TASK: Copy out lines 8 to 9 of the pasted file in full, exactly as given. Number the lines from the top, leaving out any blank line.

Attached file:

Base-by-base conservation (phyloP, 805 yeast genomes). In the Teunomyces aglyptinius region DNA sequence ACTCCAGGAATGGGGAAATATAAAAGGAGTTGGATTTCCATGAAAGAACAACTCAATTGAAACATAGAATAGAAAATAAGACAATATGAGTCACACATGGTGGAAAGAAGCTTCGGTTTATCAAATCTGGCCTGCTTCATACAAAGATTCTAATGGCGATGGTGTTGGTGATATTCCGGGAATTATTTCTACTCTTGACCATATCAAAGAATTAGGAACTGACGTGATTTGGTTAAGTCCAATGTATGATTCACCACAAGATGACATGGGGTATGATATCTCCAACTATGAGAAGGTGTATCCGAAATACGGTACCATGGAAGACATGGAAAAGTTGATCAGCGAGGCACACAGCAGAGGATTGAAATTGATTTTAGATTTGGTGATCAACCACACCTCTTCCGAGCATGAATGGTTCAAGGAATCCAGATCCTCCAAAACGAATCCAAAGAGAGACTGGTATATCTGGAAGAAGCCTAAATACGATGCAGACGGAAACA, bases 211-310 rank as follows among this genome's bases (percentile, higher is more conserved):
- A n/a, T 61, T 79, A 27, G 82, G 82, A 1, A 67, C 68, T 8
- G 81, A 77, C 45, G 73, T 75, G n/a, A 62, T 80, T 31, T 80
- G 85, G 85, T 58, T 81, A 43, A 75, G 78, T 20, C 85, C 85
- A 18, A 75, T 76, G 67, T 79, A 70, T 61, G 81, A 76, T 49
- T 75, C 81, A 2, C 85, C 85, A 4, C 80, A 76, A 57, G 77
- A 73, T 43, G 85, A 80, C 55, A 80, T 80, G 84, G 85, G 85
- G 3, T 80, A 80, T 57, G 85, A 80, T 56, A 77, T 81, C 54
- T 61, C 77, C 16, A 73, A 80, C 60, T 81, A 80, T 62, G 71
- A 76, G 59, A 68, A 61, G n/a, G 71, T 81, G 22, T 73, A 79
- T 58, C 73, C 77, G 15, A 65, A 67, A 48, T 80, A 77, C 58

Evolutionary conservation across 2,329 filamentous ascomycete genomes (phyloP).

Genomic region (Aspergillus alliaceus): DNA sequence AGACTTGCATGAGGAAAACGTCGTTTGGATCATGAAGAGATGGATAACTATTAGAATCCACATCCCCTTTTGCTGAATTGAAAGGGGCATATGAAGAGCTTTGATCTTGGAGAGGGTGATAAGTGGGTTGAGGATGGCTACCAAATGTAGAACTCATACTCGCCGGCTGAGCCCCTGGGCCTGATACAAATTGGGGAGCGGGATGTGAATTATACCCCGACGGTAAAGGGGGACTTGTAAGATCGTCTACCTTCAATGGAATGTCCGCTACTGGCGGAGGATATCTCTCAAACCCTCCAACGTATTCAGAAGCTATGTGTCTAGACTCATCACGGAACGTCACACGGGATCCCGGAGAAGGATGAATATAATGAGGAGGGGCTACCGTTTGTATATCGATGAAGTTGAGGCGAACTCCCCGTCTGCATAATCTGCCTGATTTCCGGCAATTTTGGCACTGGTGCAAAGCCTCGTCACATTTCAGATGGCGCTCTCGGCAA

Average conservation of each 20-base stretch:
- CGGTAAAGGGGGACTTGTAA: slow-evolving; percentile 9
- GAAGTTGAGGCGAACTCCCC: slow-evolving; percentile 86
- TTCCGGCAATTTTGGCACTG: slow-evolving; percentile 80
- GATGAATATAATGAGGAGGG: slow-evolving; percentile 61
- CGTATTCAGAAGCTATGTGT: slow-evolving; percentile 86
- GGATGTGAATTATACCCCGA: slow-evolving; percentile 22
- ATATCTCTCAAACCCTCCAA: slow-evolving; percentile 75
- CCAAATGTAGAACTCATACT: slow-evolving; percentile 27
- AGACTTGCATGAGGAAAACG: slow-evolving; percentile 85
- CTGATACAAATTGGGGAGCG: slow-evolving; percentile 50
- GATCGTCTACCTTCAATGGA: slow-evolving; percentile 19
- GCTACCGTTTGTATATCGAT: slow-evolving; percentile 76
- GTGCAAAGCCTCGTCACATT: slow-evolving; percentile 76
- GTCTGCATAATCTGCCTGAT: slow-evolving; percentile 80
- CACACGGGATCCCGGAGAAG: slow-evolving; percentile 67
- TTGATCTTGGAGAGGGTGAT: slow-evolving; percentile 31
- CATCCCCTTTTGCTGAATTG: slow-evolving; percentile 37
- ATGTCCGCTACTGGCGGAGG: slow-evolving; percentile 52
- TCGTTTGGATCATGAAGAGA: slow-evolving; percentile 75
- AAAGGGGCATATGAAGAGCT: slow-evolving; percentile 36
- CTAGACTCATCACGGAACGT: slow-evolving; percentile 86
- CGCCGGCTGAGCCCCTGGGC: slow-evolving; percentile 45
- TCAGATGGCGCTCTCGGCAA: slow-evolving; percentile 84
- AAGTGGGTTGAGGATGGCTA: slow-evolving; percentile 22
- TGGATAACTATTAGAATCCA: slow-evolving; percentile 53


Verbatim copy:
- G 3, T 80, A 80, T 57, G 85, A 80, T 56, A 77, T 81, C 54
- T 61, C 77, C 16, A 73, A 80, C 60, T 81, A 80, T 62, G 71